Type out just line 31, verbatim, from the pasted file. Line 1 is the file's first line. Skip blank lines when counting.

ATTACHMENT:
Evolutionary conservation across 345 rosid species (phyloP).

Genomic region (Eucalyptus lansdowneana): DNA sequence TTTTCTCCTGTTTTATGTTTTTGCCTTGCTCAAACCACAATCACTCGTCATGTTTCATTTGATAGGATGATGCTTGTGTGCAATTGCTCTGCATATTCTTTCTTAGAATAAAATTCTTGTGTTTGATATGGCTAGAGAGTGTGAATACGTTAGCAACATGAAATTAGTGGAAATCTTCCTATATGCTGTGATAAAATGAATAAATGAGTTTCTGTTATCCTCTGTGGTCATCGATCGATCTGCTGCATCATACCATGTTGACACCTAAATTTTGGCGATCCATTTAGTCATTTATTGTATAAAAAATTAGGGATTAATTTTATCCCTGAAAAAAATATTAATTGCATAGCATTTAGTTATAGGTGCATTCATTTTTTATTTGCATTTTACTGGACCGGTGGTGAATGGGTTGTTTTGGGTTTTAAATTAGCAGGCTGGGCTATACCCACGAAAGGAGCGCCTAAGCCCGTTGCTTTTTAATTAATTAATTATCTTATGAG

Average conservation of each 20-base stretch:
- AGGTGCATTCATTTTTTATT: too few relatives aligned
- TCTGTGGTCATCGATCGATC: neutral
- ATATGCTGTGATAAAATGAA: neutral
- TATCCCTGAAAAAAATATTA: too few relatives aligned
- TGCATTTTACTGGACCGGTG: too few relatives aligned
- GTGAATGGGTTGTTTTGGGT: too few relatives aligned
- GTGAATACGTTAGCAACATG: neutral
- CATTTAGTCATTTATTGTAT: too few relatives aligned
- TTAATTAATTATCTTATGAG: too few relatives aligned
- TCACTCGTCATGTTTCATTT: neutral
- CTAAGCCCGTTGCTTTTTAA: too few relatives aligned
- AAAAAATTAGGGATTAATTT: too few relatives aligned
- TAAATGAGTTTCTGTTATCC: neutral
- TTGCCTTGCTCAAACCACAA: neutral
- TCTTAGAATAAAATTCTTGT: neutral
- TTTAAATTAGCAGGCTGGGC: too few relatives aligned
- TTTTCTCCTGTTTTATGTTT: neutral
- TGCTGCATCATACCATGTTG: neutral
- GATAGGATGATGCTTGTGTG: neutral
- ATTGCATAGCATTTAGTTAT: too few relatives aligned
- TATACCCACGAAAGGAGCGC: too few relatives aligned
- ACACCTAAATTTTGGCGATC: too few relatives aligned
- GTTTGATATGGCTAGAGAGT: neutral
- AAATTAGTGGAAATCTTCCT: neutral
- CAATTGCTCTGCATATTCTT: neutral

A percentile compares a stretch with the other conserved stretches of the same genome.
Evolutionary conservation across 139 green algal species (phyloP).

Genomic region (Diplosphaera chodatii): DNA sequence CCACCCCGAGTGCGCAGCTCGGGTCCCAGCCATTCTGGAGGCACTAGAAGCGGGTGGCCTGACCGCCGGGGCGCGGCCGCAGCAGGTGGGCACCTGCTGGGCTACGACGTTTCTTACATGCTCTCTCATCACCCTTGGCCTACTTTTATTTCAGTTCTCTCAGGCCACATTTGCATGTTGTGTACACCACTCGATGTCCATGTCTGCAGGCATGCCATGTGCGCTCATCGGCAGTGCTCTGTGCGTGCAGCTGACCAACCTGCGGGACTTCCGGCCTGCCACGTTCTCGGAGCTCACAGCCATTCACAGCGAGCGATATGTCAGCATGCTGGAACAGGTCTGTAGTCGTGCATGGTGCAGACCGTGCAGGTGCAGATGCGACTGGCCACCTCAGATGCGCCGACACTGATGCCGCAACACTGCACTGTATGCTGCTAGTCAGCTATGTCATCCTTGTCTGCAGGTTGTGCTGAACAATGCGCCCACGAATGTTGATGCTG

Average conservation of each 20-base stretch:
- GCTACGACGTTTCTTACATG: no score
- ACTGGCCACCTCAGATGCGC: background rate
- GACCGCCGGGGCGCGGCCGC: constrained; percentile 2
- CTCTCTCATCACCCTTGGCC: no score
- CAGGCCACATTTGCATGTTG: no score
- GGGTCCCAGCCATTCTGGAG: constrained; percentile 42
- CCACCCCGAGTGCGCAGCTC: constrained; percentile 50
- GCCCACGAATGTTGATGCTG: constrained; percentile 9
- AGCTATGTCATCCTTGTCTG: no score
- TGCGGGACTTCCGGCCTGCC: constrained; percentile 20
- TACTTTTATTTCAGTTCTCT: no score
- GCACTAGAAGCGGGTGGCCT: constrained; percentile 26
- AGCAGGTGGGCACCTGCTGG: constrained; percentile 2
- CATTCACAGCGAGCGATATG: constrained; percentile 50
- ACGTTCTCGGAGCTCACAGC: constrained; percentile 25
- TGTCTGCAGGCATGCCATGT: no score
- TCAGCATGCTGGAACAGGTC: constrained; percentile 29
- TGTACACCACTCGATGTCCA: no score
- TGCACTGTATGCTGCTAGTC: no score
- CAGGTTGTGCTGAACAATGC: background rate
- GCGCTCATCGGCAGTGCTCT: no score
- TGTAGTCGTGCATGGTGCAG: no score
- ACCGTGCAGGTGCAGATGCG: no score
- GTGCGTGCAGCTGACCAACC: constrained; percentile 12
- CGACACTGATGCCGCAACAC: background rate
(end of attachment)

Genomic region (Diplosphaera chodatii): DNA sequence CCACCCCGAGTGCGCAGCTCGGGTCCCAGCCATTCTGGAGGCACTAGAAGCGGGTGGCCTGACCGCCGGGGCGCGGCCGCAGCAGGTGGGCACCTGCTGGGCTACGACGTTTCTTACATGCTCTCTCATCACCCTTGGCCTACTTTTATTTCAGTTCTCTCAGGCCACATTTGCATGTTGTGTACACCACTCGATGTCCATGTCTGCAGGCATGCCATGTGCGCTCATCGGCAGTGCTCTGTGCGTGCAGCTGACCAACCTGCGGGACTTCCGGCCTGCCACGTTCTCGGAGCTCACAGCCATTCACAGCGAGCGATATGTCAGCATGCTGGAACAGGTCTGTAGTCGTGCATGGTGCAGACCGTGCAGGTGCAGATGCGACTGGCCACCTCAGATGCGCCGACACTGATGCCGCAACACTGCACTGTATGCTGCTAGTCAGCTATGTCATCCTTGTCTGCAGGTTGTGCTGAACAATGCGCCCACGAATGTTGATGCTG